Montreal food banks in crisis

By Jessica Murphy on June 26, 2008

May was tough for Montreal food banks.

Moisson Montreal, Canada’s largest food bank, saw a 30 per cent drop in donations. Sun Youth, for the first time in its history, has had to launch a summer food drive.

The squeeze is coming from all sides: increased food prices combined with rising gas prices and more demand for food bank services.

“Usually, these are months of abundance,” said Johanne Théroux, Moisson Montreal’s executive director. But donated food pallets have dropped from 50-to-60 a week to 10. “It’s worrying,” she said. “At the end of the line, individuals will be affected.”

Moisson Montreal is supported by a network of nearly 200 agri-food suppliers and distributes food to over 200 organizations that help feed more than 100,000 Montrealers.

The companies that support Moisson Montreal simply have less to donate as they struggle to offset the rising cost of fuel used to transport produce. 

Sun Youth, which feeds about 200 people daily, is spending $40,000 more this summer on food and may still face rationing. “It’s a crisis, in essence, because we’re running out of food,” said communications coordinator Nicolas Carpentier. “(The warehouse) is not completely empty, but we’re getting there slowly but surely.”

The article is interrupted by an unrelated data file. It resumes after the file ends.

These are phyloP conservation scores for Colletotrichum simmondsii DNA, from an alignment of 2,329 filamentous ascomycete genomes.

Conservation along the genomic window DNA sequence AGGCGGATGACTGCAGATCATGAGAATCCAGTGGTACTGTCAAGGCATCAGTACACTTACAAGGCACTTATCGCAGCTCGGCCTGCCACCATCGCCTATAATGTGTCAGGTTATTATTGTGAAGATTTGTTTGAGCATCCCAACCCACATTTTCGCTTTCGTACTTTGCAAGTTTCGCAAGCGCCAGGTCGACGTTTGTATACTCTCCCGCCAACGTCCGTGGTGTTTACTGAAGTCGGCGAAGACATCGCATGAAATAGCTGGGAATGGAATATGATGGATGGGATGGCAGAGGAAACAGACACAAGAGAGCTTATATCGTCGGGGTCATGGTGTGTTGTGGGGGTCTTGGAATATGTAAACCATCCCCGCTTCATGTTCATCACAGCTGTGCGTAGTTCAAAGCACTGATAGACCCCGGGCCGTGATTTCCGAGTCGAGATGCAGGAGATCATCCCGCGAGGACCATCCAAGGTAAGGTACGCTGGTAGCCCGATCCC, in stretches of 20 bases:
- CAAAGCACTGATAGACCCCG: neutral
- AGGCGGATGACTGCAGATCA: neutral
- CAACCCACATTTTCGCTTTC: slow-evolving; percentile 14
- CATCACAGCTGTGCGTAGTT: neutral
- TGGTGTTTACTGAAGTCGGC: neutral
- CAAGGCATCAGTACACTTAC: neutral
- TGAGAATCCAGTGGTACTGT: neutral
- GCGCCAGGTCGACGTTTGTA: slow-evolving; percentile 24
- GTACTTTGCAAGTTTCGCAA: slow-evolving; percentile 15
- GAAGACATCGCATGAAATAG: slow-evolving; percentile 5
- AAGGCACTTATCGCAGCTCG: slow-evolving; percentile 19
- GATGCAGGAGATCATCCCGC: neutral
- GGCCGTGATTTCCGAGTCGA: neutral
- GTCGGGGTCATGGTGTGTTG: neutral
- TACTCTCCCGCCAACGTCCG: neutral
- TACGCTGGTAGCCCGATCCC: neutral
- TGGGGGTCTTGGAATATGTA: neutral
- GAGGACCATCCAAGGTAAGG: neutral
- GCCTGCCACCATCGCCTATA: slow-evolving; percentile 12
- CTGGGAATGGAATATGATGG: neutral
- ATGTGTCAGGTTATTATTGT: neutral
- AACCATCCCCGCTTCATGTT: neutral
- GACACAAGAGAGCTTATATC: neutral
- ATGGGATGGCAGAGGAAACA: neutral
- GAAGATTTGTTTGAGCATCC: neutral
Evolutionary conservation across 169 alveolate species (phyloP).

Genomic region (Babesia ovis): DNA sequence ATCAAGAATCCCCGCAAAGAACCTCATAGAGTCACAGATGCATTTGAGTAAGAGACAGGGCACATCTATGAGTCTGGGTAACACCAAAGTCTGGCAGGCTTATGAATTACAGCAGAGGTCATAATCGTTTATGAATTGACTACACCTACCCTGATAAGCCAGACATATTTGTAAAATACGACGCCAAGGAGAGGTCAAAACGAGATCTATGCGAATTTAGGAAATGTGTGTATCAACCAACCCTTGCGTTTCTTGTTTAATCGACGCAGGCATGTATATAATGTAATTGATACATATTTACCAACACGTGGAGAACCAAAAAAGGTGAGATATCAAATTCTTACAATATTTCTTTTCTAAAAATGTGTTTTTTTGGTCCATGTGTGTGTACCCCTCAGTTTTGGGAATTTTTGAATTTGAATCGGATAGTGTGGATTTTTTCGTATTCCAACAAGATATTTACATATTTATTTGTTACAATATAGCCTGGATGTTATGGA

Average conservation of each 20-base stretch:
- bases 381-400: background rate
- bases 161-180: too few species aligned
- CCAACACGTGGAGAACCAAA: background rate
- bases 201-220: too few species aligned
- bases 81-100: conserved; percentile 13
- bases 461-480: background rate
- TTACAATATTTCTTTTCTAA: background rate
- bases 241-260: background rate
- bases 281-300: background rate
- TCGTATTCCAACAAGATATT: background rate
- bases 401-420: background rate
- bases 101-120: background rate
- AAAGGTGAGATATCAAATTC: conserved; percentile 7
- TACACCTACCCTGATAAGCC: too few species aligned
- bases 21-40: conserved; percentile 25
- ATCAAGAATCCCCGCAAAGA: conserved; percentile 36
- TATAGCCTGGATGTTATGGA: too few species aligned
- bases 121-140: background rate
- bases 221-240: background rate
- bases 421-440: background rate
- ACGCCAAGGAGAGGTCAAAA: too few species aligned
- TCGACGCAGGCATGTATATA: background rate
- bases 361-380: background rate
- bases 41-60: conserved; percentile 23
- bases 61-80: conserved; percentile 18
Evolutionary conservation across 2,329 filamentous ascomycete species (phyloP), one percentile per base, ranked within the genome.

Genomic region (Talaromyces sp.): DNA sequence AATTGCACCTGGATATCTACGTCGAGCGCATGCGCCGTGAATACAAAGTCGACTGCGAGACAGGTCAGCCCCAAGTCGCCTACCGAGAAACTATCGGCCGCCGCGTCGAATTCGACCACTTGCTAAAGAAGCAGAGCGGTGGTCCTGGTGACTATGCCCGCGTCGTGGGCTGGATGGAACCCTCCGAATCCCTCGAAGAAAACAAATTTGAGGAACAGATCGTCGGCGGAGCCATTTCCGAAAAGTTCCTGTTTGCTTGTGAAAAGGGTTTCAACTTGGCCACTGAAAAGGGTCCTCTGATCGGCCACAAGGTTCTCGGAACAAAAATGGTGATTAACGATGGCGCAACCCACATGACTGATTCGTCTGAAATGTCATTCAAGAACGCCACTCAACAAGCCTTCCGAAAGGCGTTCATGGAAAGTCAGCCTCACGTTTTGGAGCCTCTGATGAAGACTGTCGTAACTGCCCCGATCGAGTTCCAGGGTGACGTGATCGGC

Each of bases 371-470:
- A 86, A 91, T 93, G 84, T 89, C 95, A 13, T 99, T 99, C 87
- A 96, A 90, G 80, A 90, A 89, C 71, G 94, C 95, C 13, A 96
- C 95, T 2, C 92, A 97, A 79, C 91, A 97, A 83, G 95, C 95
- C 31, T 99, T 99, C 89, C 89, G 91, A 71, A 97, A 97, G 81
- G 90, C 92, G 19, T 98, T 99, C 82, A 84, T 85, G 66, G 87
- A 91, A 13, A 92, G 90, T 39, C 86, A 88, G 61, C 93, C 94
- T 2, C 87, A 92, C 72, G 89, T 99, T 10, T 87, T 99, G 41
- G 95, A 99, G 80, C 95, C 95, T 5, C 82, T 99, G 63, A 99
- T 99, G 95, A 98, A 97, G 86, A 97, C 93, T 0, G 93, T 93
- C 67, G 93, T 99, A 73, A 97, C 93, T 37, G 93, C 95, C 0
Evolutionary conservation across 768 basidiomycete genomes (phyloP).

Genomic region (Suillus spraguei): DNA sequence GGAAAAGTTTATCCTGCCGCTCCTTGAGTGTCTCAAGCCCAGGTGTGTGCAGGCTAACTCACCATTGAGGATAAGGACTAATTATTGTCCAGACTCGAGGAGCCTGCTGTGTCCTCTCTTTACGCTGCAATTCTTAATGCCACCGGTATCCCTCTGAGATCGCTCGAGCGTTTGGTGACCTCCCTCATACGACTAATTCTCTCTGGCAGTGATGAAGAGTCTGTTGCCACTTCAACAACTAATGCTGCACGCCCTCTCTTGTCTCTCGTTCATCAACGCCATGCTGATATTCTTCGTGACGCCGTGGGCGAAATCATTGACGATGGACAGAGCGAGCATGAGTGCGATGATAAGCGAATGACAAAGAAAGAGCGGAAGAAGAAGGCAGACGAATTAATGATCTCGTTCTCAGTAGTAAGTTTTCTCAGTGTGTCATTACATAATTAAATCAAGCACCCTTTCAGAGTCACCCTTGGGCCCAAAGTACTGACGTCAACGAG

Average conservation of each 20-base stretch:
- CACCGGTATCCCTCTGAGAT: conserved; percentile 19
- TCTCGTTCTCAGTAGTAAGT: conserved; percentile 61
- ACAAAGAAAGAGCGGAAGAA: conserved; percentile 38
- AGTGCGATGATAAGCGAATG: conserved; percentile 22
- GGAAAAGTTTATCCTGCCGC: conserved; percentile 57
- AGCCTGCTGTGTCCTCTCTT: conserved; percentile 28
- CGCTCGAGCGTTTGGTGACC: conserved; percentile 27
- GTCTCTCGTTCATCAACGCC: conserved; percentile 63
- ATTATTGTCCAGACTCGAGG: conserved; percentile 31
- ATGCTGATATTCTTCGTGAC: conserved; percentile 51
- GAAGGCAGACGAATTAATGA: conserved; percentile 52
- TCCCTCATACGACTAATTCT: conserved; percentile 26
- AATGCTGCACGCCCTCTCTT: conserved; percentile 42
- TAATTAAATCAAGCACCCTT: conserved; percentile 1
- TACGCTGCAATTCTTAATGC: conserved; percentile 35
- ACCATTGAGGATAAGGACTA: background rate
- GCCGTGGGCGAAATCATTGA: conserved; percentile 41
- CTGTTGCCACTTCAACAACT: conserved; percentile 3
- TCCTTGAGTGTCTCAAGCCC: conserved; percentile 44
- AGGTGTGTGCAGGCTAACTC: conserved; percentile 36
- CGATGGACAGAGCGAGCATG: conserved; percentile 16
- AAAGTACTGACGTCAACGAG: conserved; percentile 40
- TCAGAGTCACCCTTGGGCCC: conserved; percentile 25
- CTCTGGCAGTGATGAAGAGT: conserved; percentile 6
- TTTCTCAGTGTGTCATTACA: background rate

Food banks are now looking for other ways of ensuring stocked shelves.

Moisson Montreal has called on food producers to copy the example of Quebec milk manufacturers, who currently set aside six per cent of production for charity. Théroux is also encouraging corporate food drives.


“We’re getting together on this to find solutions. We don’t have power when it comes to donations, and any requests to the government will take a while,” Théroux said. “So the short-term especially is a concern.”

One Montreal food bank has found a creative solution.

The Zero Food Waste Network at the NDG Food Depot provides enough fresh fruits and vegetables weekly for three different NDG organizations, including their own.

The new program has helped offset the drop in donations and increased need they’re facing this year. “I went up to Moisson Montreal this week and they didn’t have a single loaf (of bread),” said Colin Baker, the program’s coordinator. The Zero Waste program has allowed them to rely less on food from Moisson Montreal. “Right away, this program has had an affect on other food banks,” he noted. 

The premise of the program is simple: collecting surplus food from local merchants, mainly so-called ‘ugly fruit and vegetables’ – produce that is edible but slightly damaged and normally discarded. The Depot has been able to collect seven-to-10 boxes of produce each day from just one store. Baker is now trying to get the larger neighbourhood supermarkets to sign on to the program.

Like Sun Youth and Moisson Montreal, the NDG Food Depot has felt the crunch. One of their staple items – rice – has tripled in price, and the need for food within the community has increased. This program has offset that – to a point.

“People who use the food bank are coming more often,” said Baker. “They’re feeling rising prices more than anything. It’s affecting use. It’s very disturbing, just this whole year. If this trend keeps up, we may have to open an extra day. 


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